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Understanding how Florida divides assets during a divorce

Getting a divorce generally means a lot of social and financial uncertainty. You may not know where you will live, what days of the week you can see your children or how much you'll still have of your retirement savings. Unless you have an ironclad prenuptial agreement on record for your marriage, it can be quite difficult to predict the likely outcome to the asset division process.

The more assets a couple has and the longer they've been married, the more complicated the asset division process becomes. Even separate assets may have ended up co-mingled with marital assets over the years. Understanding how Florida courts handle the asset division process can help you better understand the likely outcome of the process.

Florida is an equitable division state

When it comes to marital property, Florida has laws that make it an equitable division state. The courts will look at a variety of factors to decide how to split up assets and debts in a manner that is equitable and fair. To some people, that may sound like 50/50 division of marital assets, but many times there is much more nuance to the final division than that. The courts will look at a number of actors to decide what is fair.

Generally, the courts begin with the assumption that fair division is even, but there may be grounds for unequal distribution. These include the contributions of each spouse to the marriage, including care for children and work in the home, the income and economic situation of each spouse, the length of the marriage, whether one spouse ended or paused a career or education due to the marriage, custody of any minor children, and intentional waste or dissipation of marital assets within two years leading up to the divorce. The details of the situation will guide the asset division process from there.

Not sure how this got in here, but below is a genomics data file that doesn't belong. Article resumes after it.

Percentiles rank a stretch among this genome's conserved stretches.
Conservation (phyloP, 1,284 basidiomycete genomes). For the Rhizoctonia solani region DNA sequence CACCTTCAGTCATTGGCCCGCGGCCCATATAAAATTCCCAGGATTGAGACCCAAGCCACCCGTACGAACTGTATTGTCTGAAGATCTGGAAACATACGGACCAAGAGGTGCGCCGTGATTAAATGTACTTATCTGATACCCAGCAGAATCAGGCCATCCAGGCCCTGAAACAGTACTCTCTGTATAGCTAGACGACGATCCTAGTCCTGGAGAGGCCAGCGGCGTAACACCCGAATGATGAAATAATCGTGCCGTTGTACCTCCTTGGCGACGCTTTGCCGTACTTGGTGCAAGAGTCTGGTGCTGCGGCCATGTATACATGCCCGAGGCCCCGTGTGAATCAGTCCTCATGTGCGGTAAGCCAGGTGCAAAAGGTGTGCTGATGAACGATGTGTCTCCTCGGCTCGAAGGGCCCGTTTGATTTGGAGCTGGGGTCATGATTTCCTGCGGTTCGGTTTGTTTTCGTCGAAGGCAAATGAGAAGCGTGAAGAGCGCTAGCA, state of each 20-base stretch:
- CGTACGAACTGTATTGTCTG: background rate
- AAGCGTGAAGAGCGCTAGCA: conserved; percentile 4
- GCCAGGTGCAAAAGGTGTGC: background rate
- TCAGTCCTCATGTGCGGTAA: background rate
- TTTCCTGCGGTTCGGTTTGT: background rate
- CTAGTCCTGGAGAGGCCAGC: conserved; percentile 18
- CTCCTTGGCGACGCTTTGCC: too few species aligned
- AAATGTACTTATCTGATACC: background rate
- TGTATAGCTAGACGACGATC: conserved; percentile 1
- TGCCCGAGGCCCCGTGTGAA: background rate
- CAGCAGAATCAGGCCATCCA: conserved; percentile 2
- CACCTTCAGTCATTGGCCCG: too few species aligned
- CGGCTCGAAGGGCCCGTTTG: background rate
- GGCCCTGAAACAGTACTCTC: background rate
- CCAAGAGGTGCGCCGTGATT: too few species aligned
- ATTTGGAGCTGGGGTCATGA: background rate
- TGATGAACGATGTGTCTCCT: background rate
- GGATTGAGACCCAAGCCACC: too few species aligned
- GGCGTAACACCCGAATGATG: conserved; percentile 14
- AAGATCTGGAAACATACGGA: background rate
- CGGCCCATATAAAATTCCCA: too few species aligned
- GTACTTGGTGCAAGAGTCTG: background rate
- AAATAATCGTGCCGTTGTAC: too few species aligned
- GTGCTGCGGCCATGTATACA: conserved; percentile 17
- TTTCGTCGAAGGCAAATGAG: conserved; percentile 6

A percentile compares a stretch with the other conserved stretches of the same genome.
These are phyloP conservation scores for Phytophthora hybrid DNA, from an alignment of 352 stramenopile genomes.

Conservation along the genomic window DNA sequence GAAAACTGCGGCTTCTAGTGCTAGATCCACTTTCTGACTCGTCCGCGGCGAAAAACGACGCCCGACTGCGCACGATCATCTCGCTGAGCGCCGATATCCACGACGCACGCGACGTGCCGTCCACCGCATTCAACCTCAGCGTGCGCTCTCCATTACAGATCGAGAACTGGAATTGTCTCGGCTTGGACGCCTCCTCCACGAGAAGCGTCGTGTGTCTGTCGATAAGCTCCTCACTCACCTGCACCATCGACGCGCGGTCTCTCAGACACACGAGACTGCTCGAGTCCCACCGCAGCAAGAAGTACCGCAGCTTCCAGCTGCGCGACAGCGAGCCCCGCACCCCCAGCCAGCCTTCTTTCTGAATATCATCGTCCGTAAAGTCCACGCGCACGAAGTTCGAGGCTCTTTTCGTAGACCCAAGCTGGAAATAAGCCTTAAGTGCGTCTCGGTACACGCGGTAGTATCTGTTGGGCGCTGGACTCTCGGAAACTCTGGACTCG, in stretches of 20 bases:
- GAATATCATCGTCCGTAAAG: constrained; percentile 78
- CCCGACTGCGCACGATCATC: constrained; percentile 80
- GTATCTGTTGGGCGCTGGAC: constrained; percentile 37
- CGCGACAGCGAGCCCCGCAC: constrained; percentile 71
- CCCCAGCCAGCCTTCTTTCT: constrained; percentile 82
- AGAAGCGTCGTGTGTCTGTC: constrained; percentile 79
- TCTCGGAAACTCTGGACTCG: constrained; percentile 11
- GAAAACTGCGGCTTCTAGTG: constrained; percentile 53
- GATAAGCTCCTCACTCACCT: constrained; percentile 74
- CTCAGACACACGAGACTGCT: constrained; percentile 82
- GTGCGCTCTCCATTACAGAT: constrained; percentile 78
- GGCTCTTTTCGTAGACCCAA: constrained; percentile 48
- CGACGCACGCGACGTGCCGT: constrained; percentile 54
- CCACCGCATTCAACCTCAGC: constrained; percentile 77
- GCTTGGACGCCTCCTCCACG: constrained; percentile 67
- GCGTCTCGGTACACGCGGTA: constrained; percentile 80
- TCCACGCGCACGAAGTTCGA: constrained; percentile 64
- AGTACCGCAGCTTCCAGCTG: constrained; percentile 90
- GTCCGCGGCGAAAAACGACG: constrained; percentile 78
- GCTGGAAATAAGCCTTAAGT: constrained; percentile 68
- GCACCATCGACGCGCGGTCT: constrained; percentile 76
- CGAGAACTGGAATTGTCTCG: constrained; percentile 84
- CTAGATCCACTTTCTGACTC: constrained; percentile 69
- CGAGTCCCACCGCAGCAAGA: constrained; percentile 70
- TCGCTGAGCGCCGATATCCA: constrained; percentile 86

Understanding what assets get divided and which ones won't

For the purpose of divorce, almost all assets and debts acquired during the marriage become marital property. Some items, such as gifts or an inheritance, may remain the separate property of one spouse. Nearly everything else may be subject to division. It doesn't matter whose name is on an account or whose employer created the retirement plan. It matters when the couple acquired the assets.

Generally speaking, retirement funds and separate bank accounts can end up divided between spouses, as can pensions or even collections, including valuables. In some cases, the courts could award certain assets to one spouse while offsetting their value with other assets. One spouse, for example, could retain all the equity in the home while the other receives the retirement account. Other times, assets get divided in a more direct manner.

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